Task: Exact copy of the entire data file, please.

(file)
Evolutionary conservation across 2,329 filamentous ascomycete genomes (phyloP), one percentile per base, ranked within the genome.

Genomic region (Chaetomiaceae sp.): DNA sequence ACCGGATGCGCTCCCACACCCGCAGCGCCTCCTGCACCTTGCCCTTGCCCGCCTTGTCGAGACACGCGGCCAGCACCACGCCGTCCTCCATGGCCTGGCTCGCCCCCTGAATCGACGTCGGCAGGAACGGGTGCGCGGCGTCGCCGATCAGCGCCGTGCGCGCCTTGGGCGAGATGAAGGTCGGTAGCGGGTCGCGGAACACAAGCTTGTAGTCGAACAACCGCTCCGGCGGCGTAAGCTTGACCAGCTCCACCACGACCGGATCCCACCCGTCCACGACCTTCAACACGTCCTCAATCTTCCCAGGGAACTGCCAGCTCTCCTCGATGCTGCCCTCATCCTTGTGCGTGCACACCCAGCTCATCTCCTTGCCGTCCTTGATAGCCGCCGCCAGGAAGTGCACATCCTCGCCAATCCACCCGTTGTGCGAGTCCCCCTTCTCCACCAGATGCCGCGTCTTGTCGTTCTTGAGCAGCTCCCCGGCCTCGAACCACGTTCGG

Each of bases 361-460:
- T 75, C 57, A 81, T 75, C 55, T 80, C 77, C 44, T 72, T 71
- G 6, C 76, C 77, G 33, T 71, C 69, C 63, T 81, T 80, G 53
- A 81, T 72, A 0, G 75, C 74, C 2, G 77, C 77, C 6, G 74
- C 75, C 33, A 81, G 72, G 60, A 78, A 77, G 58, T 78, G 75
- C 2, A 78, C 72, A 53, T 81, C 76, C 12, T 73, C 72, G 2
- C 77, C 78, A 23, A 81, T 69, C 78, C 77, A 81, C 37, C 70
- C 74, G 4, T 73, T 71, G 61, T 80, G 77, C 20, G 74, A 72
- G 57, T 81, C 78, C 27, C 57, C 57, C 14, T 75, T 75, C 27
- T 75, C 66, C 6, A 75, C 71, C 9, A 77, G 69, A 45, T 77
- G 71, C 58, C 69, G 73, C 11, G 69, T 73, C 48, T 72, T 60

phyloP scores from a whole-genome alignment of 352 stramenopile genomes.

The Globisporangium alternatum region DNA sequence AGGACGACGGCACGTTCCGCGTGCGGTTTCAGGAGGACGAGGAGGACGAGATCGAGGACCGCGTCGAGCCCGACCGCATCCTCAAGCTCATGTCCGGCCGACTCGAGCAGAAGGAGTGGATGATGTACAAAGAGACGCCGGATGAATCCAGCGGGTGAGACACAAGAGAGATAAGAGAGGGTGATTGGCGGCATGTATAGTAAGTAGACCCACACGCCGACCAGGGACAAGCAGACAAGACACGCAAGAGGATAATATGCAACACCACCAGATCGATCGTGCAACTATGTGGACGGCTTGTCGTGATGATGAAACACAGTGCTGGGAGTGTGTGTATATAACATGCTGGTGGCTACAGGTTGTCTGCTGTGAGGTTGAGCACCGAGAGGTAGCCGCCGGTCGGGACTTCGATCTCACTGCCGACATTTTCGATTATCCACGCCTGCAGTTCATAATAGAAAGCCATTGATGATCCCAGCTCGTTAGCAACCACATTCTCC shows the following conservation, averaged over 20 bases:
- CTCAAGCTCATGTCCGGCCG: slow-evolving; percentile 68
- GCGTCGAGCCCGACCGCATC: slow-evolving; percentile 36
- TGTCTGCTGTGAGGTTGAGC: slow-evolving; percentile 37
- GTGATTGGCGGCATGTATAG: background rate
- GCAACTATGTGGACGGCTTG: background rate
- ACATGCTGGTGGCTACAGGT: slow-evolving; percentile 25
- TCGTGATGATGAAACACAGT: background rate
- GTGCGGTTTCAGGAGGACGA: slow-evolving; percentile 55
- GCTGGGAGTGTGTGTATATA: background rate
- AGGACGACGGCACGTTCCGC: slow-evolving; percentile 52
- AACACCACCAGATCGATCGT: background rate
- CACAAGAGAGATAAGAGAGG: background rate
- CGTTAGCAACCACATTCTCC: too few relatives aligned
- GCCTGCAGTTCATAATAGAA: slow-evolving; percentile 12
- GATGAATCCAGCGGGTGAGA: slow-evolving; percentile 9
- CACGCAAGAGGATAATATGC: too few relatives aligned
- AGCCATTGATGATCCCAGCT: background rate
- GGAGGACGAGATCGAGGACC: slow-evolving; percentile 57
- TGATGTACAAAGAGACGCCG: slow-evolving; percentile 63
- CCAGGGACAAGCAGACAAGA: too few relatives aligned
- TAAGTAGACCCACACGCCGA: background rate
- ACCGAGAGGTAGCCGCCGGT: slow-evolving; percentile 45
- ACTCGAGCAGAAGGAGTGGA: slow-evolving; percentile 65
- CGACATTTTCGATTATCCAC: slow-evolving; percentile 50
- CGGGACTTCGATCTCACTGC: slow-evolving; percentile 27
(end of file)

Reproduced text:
Evolutionary conservation across 2,329 filamentous ascomycete genomes (phyloP), one percentile per base, ranked within the genome.

Genomic region (Chaetomiaceae sp.): DNA sequence ACCGGATGCGCTCCCACACCCGCAGCGCCTCCTGCACCTTGCCCTTGCCCGCCTTGTCGAGACACGCGGCCAGCACCACGCCGTCCTCCATGGCCTGGCTCGCCCCCTGAATCGACGTCGGCAGGAACGGGTGCGCGGCGTCGCCGATCAGCGCCGTGCGCGCCTTGGGCGAGATGAAGGTCGGTAGCGGGTCGCGGAACACAAGCTTGTAGTCGAACAACCGCTCCGGCGGCGTAAGCTTGACCAGCTCCACCACGACCGGATCCCACCCGTCCACGACCTTCAACACGTCCTCAATCTTCCCAGGGAACTGCCAGCTCTCCTCGATGCTGCCCTCATCCTTGTGCGTGCACACCCAGCTCATCTCCTTGCCGTCCTTGATAGCCGCCGCCAGGAAGTGCACATCCTCGCCAATCCACCCGTTGTGCGAGTCCCCCTTCTCCACCAGATGCCGCGTCTTGTCGTTCTTGAGCAGCTCCCCGGCCTCGAACCACGTTCGG

Each of bases 361-460:
- T 75, C 57, A 81, T 75, C 55, T 80, C 77, C 44, T 72, T 71
- G 6, C 76, C 77, G 33, T 71, C 69, C 63, T 81, T 80, G 53
- A 81, T 72, A 0, G 75, C 74, C 2, G 77, C 77, C 6, G 74
- C 75, C 33, A 81, G 72, G 60, A 78, A 77, G 58, T 78, G 75
- C 2, A 78, C 72, A 53, T 81, C 76, C 12, T 73, C 72, G 2
- C 77, C 78, A 23, A 81, T 69, C 78, C 77, A 81, C 37, C 70
- C 74, G 4, T 73, T 71, G 61, T 80, G 77, C 20, G 74, A 72
- G 57, T 81, C 78, C 27, C 57, C 57, C 14, T 75, T 75, C 27
- T 75, C 66, C 6, A 75, C 71, C 9, A 77, G 69, A 45, T 77
- G 71, C 58, C 69, G 73, C 11, G 69, T 73, C 48, T 72, T 60

phyloP scores from a whole-genome alignment of 352 stramenopile genomes.

The Globisporangium alternatum region DNA sequence AGGACGACGGCACGTTCCGCGTGCGGTTTCAGGAGGACGAGGAGGACGAGATCGAGGACCGCGTCGAGCCCGACCGCATCCTCAAGCTCATGTCCGGCCGACTCGAGCAGAAGGAGTGGATGATGTACAAAGAGACGCCGGATGAATCCAGCGGGTGAGACACAAGAGAGATAAGAGAGGGTGATTGGCGGCATGTATAGTAAGTAGACCCACACGCCGACCAGGGACAAGCAGACAAGACACGCAAGAGGATAATATGCAACACCACCAGATCGATCGTGCAACTATGTGGACGGCTTGTCGTGATGATGAAACACAGTGCTGGGAGTGTGTGTATATAACATGCTGGTGGCTACAGGTTGTCTGCTGTGAGGTTGAGCACCGAGAGGTAGCCGCCGGTCGGGACTTCGATCTCACTGCCGACATTTTCGATTATCCACGCCTGCAGTTCATAATAGAAAGCCATTGATGATCCCAGCTCGTTAGCAACCACATTCTCC shows the following conservation, averaged over 20 bases:
- CTCAAGCTCATGTCCGGCCG: slow-evolving; percentile 68
- GCGTCGAGCCCGACCGCATC: slow-evolving; percentile 36
- TGTCTGCTGTGAGGTTGAGC: slow-evolving; percentile 37
- GTGATTGGCGGCATGTATAG: background rate
- GCAACTATGTGGACGGCTTG: background rate
- ACATGCTGGTGGCTACAGGT: slow-evolving; percentile 25
- TCGTGATGATGAAACACAGT: background rate
- GTGCGGTTTCAGGAGGACGA: slow-evolving; percentile 55
- GCTGGGAGTGTGTGTATATA: background rate
- AGGACGACGGCACGTTCCGC: slow-evolving; percentile 52
- AACACCACCAGATCGATCGT: background rate
- CACAAGAGAGATAAGAGAGG: background rate
- CGTTAGCAACCACATTCTCC: too few relatives aligned
- GCCTGCAGTTCATAATAGAA: slow-evolving; percentile 12
- GATGAATCCAGCGGGTGAGA: slow-evolving; percentile 9
- CACGCAAGAGGATAATATGC: too few relatives aligned
- AGCCATTGATGATCCCAGCT: background rate
- GGAGGACGAGATCGAGGACC: slow-evolving; percentile 57
- TGATGTACAAAGAGACGCCG: slow-evolving; percentile 63
- CCAGGGACAAGCAGACAAGA: too few relatives aligned
- TAAGTAGACCCACACGCCGA: background rate
- ACCGAGAGGTAGCCGCCGGT: slow-evolving; percentile 45
- ACTCGAGCAGAAGGAGTGGA: slow-evolving; percentile 65
- CGACATTTTCGATTATCCAC: slow-evolving; percentile 50
- CGGGACTTCGATCTCACTGC: slow-evolving; percentile 27